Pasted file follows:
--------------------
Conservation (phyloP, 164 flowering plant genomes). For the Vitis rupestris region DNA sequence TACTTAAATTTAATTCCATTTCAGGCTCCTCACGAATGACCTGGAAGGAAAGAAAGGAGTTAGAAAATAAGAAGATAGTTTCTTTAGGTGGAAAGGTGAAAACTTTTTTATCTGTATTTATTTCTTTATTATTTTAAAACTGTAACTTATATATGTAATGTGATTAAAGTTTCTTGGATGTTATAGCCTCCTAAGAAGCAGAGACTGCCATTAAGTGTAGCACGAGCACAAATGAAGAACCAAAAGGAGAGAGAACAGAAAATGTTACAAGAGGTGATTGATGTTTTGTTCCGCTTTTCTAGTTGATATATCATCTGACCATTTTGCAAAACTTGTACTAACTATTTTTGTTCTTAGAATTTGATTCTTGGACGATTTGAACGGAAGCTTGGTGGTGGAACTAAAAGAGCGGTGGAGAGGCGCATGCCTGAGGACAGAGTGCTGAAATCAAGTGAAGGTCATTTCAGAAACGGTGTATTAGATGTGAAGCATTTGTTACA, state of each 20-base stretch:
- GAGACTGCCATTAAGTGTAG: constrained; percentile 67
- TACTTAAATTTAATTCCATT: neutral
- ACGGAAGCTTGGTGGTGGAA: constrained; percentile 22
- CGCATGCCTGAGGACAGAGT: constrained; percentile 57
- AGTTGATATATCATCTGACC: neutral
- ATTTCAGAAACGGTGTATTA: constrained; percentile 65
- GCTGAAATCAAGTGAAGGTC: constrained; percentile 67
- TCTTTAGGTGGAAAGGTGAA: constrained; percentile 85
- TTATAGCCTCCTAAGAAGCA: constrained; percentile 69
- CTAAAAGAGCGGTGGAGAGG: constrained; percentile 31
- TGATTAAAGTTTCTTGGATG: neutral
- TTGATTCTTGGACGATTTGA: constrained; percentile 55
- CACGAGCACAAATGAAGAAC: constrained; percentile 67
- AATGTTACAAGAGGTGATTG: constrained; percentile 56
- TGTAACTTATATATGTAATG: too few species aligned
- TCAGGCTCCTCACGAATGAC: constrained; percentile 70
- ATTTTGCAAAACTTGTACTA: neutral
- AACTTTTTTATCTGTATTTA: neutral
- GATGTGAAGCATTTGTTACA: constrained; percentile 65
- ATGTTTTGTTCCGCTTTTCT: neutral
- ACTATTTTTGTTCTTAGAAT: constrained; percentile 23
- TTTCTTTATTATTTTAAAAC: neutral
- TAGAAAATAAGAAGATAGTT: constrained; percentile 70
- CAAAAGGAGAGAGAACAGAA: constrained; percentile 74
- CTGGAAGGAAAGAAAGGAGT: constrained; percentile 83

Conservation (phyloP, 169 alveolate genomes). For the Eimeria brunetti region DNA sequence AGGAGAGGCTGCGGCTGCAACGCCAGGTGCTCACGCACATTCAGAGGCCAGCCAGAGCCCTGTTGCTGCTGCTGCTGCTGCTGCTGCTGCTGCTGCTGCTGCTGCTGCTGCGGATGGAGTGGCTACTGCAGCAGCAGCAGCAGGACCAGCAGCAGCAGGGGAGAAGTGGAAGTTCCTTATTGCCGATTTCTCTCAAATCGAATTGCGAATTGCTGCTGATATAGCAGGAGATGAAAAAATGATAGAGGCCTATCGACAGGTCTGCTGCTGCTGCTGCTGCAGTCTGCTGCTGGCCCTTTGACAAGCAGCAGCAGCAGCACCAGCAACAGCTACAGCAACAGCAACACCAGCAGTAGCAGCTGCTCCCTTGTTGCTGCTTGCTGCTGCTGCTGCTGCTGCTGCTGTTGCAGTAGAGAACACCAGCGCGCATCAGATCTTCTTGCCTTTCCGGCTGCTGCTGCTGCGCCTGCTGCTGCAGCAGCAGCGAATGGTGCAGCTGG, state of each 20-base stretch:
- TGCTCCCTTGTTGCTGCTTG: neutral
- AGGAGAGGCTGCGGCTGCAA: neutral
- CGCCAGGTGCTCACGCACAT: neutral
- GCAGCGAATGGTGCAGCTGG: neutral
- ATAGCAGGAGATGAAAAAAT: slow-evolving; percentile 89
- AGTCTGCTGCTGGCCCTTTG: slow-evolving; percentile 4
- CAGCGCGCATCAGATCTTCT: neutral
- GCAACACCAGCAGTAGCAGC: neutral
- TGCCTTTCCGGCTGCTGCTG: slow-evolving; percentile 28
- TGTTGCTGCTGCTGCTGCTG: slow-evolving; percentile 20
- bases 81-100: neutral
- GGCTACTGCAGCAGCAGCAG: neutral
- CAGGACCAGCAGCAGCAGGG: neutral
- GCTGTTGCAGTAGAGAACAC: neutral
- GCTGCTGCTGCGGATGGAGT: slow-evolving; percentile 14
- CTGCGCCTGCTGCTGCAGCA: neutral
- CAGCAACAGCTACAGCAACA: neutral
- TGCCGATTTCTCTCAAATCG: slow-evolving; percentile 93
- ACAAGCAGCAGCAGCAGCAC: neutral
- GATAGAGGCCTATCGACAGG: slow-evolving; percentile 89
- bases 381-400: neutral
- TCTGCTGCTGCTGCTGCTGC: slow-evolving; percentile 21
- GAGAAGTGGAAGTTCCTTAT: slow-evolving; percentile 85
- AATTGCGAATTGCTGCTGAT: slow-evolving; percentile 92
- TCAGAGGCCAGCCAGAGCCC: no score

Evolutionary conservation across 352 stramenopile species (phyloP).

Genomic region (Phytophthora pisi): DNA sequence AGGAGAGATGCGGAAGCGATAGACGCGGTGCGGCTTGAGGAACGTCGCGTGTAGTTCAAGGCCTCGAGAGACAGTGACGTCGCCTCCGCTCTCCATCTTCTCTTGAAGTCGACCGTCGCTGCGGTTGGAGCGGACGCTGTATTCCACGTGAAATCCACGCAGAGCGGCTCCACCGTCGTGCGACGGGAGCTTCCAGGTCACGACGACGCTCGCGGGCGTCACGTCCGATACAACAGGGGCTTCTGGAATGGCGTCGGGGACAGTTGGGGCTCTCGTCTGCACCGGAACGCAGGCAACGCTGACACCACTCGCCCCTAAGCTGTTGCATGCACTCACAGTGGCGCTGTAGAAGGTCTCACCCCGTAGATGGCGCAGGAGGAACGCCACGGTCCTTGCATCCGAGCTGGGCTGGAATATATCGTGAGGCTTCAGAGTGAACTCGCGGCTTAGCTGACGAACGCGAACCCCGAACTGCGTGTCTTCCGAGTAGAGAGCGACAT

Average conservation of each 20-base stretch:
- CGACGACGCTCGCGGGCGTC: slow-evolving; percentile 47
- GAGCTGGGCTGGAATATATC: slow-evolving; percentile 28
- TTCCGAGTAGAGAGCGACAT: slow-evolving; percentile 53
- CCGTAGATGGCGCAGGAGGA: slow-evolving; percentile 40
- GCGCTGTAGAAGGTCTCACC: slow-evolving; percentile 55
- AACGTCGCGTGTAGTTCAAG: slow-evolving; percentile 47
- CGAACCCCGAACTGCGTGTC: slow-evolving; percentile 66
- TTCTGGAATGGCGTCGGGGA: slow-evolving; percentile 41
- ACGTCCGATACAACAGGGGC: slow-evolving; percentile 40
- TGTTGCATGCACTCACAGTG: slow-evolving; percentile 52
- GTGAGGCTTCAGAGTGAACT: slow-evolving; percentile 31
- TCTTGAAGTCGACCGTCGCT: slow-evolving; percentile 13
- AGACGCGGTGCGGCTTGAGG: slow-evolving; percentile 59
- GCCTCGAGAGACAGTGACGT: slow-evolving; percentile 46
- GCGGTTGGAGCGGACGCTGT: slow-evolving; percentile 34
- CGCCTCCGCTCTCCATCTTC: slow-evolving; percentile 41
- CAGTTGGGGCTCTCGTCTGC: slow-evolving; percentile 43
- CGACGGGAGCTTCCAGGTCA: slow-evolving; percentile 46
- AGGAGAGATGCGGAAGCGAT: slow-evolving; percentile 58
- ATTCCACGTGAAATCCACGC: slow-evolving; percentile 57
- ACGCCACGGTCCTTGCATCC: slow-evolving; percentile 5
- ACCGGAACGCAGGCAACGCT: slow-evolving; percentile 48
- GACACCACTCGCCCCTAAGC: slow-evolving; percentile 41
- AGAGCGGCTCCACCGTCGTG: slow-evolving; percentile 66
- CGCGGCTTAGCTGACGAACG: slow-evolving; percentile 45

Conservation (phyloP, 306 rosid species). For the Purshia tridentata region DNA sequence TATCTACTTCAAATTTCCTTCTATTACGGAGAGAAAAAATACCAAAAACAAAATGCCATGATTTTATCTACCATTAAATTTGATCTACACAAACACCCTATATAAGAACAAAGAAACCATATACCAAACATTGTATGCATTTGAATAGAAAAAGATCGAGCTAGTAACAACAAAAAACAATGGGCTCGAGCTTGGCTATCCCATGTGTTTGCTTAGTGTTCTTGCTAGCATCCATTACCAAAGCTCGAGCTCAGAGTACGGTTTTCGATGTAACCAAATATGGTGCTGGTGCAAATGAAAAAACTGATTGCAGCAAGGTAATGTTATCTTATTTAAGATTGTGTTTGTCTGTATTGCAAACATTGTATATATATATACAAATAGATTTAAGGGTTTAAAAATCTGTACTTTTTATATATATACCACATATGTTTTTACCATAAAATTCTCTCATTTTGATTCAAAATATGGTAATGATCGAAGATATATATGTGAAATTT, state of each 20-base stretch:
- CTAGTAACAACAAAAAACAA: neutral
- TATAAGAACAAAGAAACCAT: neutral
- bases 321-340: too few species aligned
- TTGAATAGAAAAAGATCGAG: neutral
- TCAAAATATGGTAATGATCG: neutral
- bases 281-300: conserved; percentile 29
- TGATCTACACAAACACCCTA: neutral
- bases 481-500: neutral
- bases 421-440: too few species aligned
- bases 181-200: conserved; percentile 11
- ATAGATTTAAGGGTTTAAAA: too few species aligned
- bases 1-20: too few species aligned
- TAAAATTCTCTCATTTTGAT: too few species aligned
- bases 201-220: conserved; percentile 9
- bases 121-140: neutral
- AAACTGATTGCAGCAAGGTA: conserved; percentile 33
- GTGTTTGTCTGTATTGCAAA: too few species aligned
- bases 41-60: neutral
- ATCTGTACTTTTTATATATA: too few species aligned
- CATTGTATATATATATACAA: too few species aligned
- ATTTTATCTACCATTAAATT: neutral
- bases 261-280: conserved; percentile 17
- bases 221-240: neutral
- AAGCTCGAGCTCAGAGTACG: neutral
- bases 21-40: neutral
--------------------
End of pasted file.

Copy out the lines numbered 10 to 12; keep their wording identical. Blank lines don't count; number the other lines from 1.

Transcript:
- TTATAGCCTCCTAAGAAGCA: constrained; percentile 69
- CTAAAAGAGCGGTGGAGAGG: constrained; percentile 31
- TGATTAAAGTTTCTTGGATG: neutral